I'm glad one of my colleagues mentioned SVG again recently. I've been presenting a model of how one matures as a coder, starting with lots of games, which we call namespaces. Then comes the risk taking of undertaking projects, however small. One of my students today got a lightning bolt spinning in MIT Scratch, and felt rewarded, as I did, seeing him learn.  Scalable Vector Graphics belong in the mix with HTML + CSS + JavaScript.  Sheri was showing me some SVG at the PDX Code Guild site, another reminder.

Lindsey Walker, long-time sojourner, came to Portland with strong SVG skills already. She was one of those girl geeks with a surplus of bandwidth for geeky projects, and managed to work her way into a high technology company, where she was recognized by management. I spent many hours in VRML myself, always attracted to Renaissance perspective renderings of 3D to 2D (you likely know this namespace, if reading this far).

You may be wondering where the Youtubes might be, showing A & B modules being 3D printed, assembled into MITEs, Bites, Rites, Lites (the three Sytes).  I'm wondering too, but then remember, welcome to zombie-ville, right?  Corporate persons Я us.

Saturday, March 18, 2017


The morphing of #PizzaGate into #WeinerGate, or visa versa, depending on the observer's coordinate system, was seen as an ongoing #RussiaGate from a more IC-based viewpoint, i.e. the ODNI fingered RT (formerly Russia Today) for being the Kremlin's Al Jazeera and perhaps fanning the Breitbart flames (the late Andrew Breitbart helped Weiner's weiner go viral).

Bannon, formerly with Cambridge Analytica, may have had this endgame in mind, with the White House citing GCHQ as a possible source of intercepts, used to oust Flynn as revenge for Comet Pizza and Podesta stories (traced to Wikileaks in some cases).

We're used to that anti-pattern, of believing British Intelligence and then paying a price. First came the infamous "sixteen words" about Saddam Hussein, used by Colin Powell types in business plotting. By the time we learned the truth, it was too late, Congress had caved (a lot of 'em were in on it).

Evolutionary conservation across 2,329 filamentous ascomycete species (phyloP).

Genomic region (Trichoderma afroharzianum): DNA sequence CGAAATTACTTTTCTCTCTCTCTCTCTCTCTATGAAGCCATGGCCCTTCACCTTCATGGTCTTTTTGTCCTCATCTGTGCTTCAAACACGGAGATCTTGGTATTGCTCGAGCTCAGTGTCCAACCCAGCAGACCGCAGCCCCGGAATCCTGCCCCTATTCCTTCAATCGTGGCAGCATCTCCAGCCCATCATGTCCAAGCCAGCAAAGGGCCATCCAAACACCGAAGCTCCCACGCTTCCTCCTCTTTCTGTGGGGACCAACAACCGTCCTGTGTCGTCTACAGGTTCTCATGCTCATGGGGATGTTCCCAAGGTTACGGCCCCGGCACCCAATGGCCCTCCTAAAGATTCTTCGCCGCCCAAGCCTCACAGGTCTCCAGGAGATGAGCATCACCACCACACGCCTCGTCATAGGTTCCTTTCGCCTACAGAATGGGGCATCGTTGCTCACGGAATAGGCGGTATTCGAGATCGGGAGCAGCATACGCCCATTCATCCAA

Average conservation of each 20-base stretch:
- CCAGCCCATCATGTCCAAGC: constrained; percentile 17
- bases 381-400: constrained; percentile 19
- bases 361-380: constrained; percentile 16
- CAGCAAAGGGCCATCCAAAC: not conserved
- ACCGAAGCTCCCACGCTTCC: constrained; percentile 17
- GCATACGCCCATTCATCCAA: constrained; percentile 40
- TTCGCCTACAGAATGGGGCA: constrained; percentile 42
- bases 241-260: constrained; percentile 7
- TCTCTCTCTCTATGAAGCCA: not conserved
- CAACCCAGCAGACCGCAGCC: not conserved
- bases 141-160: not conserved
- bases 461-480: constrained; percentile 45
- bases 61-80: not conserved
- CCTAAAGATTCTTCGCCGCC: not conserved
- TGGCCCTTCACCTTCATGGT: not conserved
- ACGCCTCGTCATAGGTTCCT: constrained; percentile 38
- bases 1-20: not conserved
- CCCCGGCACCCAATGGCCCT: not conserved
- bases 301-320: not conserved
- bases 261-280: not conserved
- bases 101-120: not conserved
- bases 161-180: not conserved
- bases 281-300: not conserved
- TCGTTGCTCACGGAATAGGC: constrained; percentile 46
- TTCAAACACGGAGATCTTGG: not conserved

The phony justifications for the attack on Saddam's palaces were enough to ignite CNN's countdown to "shock and awe" programming. Those should have been tourist attractions by now, like Mad King Ludwig's (of Bavaria -- see Royal Babylon by Karl Shaw, on my Kindle).

The CIA has hated getting flogged for that disaster, but is reluctant to admit it knew ahead of time that Nine Eleven was coming (cite Susan Lindauer and others), as that just feeds the conspiracy theorists. Tenet sat behind Powell, symbolically bolstering the war planning, however stovepiped by neocons.

Pointing to those who quit the agency in disgust (Lindsey Moran) maybe doesn't help either as Manifest Destiny must never be questioned (see below). A convergence of interests helped bruised egos find one another in the aftermath of Trump's victory, and sing kumbaya together, at least briefly.

However, in casting the GCHQ as idly boastful, claiming to have superpowers equal to the NSA's, the White House is deflecting criticism from Russian operatives onto MI6. The damning dossier, to which many hopes are still pinned, has been all but disavowed by its leaker-compiler, and now the intercept story is falling apart, as another case of the White House misplacing its trust.

Who wins from wandering through this wilderness of mirrors?

We're gaining in financial literacy at least (Rachael Maddow is a good teacher, able to sustain a note of outrage), in finding the oligarchies all invest in one another. Popping open a Pabst probably adds to the bottom line of some fertilizer king somewhere, only three degrees of separation from Darth Vlad, and maybe fewer.